BEULAH — Family members and authorities are scrambling for answers as the death toll mounts in a rash of Benzie County drug overdoses.
Authorities found a man, 25, dead of a suspected overdose in his parents' Benzonia home late Monday. That comes on the heels of Onekama resident Nikita Cheyenne Wheeler's apparent overdose death. She died May 14 at a home in Benzie County's Blaine Township.
And toxicology tests also recently confirmed that Beulah resident Michael Lee Everett, 21, died of a heroin overdose in March.
"We've been seeing an increase of this type of stuff in Benzie County," Benzie County Sheriff Rory Heckman said. "It's a trend we've been noticing, and obviously when people are dying as a result of it, it's more alarming."
Especially troubling is the young ages of the victims, Heckman said.
"They're making poor choices, obviously, but you hate to see them pay with their lives," he said.
The Benzonia man, who also had various downstate addresses, was dead when medical crews arrived at the home. His sister found him and called authorities, Heckman said. His parents were out of town and authorities are waiting to speak with them before releasing his name.
"Once again, he's another IV drug user, and we'll have to figure out what killed him," Heckman said. "Whatever he took, he injected."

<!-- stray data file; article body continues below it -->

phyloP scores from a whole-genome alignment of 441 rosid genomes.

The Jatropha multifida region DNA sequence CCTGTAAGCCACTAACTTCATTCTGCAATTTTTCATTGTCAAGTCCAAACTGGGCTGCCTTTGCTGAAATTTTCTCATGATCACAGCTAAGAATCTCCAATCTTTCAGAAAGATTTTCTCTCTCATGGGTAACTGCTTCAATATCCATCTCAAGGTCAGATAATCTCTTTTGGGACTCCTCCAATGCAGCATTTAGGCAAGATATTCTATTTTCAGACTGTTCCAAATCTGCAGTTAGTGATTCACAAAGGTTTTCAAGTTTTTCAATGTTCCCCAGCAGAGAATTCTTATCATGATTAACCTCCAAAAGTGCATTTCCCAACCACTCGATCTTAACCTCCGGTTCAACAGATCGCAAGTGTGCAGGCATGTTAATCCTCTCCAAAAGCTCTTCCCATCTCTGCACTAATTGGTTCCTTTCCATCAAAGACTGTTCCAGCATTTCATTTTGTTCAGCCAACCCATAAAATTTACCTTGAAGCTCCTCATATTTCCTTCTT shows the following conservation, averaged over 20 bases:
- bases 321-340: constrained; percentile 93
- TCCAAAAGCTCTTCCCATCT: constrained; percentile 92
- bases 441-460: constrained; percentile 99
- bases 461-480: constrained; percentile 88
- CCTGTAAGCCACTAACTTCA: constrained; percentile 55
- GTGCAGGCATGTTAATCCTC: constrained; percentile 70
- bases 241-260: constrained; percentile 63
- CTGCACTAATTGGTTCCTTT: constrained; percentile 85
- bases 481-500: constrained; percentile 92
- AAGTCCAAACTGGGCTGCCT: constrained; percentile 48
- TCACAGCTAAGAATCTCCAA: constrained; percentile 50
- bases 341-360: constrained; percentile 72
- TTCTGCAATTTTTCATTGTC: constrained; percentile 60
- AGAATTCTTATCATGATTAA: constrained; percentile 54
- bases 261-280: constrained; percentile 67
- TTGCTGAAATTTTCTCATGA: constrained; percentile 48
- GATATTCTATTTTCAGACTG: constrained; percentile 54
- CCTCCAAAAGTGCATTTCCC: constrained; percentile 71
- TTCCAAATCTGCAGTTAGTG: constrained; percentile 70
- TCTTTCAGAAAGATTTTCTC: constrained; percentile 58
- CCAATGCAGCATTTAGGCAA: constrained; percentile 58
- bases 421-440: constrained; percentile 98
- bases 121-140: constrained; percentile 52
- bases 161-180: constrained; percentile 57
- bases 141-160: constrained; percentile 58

Wheeler was at a party and ended up at a friend's residence in Blaine Township. Friends called authorities when they found her unresponsive. She was in possession of pills prescribed to her, Heckman said, but it's not clear if they caused the overdose.
"It's common practice to trade pills for other drugs, and we don't know if that happened in this case," Heckman said.
Wheeler had past troubles with drugs, but had been trying to get her life together, said her father, Michael Wheeler.
Michael Wheeler said he hopes authorities track down who provided the drugs that killed his daughter.
"They've got to figure out the cause here and do justice," he said.
Nikita Wheeler was several months pregnant at the time of her death. She hadn't been working, her father said, but was trying to obtain her high school diploma.
One of Everett's coworkers called 911 on March 6 after finding him unresponsive in his Beulah residence. Authorities responded to the North Center Street home and found drug paraphernalia, including a syringe.
Lisa Woodhall, his girlfriend at the time, told the Record-Eagle in March that Everett self-injected heroin. Everett's family members don't believe Woodhall's story and also said they were unaware of any prior drug use.
Heckman said his office will seek charges against Woodhall, and possibly others connected to Everett's death. They weren't able to move forward with the case without a toxicology report.
"That confirms what we believed," he said.
Jennifer Anderson, Everett's mother, said she wants Woodhall held accountable.
"It's just sad," she said. "I'll never get to see my son again."
As for the other deaths, Anderson said it's a disturbing trend.
"It's scary," she said. "It really is."
Drug deaths are hard to fight, particularly because different factors contribute. But authorities will renew their efforts to trace drug sources.
"You try to connect where the drugs are coming from," Heckman said. "Is it a single source or a variety of sources? You've got to track down the dealers."